Everything’s okay








Today is a writing about allowing, and how awareness must go hand in hand with it. And a gratitude for Julie (all though none of you know her, she has a true talent for transmitting the dharma into daily practical life).


Toady I sat down with my case manager (psychiatric), for the first time. Since I woke up this morning I was extremely anxious (as always) but a little more so because I believed I was going to spend and hour and a half explaining the process of somatic meditation. That everything I was experiencing was not a problem, but rather a result of an intentional unfolding. This has generally not gone over well with mental health professionals in my past.

Now, all that I am experiencing is enormously disabling. My body is in a constant state of shock; alternating between high-reverberating horror, complete numbness, utter despair, etc. (you get it). But I will not abandon the only truth I know; I stepped into this. I stepped into it willingly. I had no idea that what layed deep beneath the surface was going to be this hard to experience. But the thing is, my body has been experiencing it my whole life. I was just unaware of it.  And now, I’m allowing it.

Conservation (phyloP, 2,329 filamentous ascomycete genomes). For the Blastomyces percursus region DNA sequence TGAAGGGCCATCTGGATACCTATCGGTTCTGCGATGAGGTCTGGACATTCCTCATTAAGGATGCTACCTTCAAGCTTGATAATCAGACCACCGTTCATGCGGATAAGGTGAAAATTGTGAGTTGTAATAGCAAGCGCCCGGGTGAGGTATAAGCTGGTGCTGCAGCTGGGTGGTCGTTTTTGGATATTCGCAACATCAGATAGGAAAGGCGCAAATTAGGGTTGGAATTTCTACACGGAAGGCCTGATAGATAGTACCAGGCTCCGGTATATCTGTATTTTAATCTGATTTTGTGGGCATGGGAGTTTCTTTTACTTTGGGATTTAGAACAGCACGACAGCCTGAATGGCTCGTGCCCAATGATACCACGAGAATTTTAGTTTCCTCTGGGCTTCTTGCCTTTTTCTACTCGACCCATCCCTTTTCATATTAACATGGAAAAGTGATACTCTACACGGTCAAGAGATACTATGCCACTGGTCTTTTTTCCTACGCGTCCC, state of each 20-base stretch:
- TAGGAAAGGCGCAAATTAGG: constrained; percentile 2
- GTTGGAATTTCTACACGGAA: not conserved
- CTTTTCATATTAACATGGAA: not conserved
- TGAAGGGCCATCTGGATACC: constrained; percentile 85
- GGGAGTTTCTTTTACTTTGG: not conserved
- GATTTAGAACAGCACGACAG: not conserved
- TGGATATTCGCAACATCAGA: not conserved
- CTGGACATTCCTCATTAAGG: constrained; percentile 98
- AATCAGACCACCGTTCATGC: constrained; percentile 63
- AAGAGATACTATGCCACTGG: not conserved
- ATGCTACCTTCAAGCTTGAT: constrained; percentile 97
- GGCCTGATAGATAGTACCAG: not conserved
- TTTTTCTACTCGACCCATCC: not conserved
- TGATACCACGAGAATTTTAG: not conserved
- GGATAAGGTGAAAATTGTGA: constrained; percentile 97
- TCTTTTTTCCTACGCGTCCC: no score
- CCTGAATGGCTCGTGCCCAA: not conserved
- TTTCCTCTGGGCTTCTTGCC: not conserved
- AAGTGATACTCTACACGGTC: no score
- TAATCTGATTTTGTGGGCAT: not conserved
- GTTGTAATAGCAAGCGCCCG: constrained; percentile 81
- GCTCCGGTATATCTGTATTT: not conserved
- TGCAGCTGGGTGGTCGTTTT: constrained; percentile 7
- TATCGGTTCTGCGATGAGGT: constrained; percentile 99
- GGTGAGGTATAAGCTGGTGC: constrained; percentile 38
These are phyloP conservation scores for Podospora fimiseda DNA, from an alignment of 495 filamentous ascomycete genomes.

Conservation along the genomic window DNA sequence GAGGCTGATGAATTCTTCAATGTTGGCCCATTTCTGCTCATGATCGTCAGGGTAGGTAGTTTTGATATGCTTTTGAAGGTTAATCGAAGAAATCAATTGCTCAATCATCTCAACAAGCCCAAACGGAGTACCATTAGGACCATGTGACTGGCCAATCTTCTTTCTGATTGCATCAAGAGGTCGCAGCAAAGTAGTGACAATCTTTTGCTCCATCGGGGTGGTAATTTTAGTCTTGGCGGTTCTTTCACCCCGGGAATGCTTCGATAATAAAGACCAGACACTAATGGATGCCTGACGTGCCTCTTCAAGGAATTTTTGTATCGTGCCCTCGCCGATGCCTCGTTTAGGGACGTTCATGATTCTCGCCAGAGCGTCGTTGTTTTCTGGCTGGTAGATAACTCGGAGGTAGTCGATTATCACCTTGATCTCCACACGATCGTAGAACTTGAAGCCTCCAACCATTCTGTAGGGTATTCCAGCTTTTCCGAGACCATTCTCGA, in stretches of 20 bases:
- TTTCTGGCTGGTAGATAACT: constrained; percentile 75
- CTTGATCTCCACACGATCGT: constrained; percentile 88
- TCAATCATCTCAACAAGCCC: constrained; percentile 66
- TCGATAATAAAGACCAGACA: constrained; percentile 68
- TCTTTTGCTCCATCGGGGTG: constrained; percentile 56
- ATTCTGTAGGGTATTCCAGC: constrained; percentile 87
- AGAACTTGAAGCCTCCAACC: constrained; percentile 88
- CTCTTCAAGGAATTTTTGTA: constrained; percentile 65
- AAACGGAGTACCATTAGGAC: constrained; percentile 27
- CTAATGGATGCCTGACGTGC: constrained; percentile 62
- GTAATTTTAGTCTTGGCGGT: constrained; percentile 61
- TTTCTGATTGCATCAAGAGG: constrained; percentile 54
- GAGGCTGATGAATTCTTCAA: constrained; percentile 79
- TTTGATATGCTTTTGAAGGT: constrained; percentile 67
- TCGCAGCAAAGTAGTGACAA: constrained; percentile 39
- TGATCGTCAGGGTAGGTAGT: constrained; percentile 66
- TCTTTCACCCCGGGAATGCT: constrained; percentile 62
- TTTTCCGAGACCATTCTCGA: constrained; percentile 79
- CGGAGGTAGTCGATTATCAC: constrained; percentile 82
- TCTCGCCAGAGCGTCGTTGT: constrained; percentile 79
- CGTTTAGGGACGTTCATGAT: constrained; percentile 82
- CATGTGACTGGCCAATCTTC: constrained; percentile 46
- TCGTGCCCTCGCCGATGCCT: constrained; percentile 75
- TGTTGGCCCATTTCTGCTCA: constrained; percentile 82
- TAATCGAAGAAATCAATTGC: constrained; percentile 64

During the meeting with my case manager, she asked what my goals were. And I kept saying, “I don’t know…I’m completely confused. I have no idea what to say to that.”

Finally she replied, “Dennis. You are not confused. You have more awareness about your  illness, symptoms, how to deal with them and self than any client I’ve ever met. So I have to say, what are you confused about?” She said this with a small smile acknowledging that she knew what I was confused about (as all good therapists do. they want YOU to realize it).

And so I did.


What am I confused about?


I’m confused about the process.


I can’t seem to go to the store without throwing up form anxiety and terror. I’m constantly exhausted yet I can’t sleep. I black-out losing hours  of the day at a time. And while I know I need to honor all of this and allow space and compassion, there is still a thought that I “need” to be functional.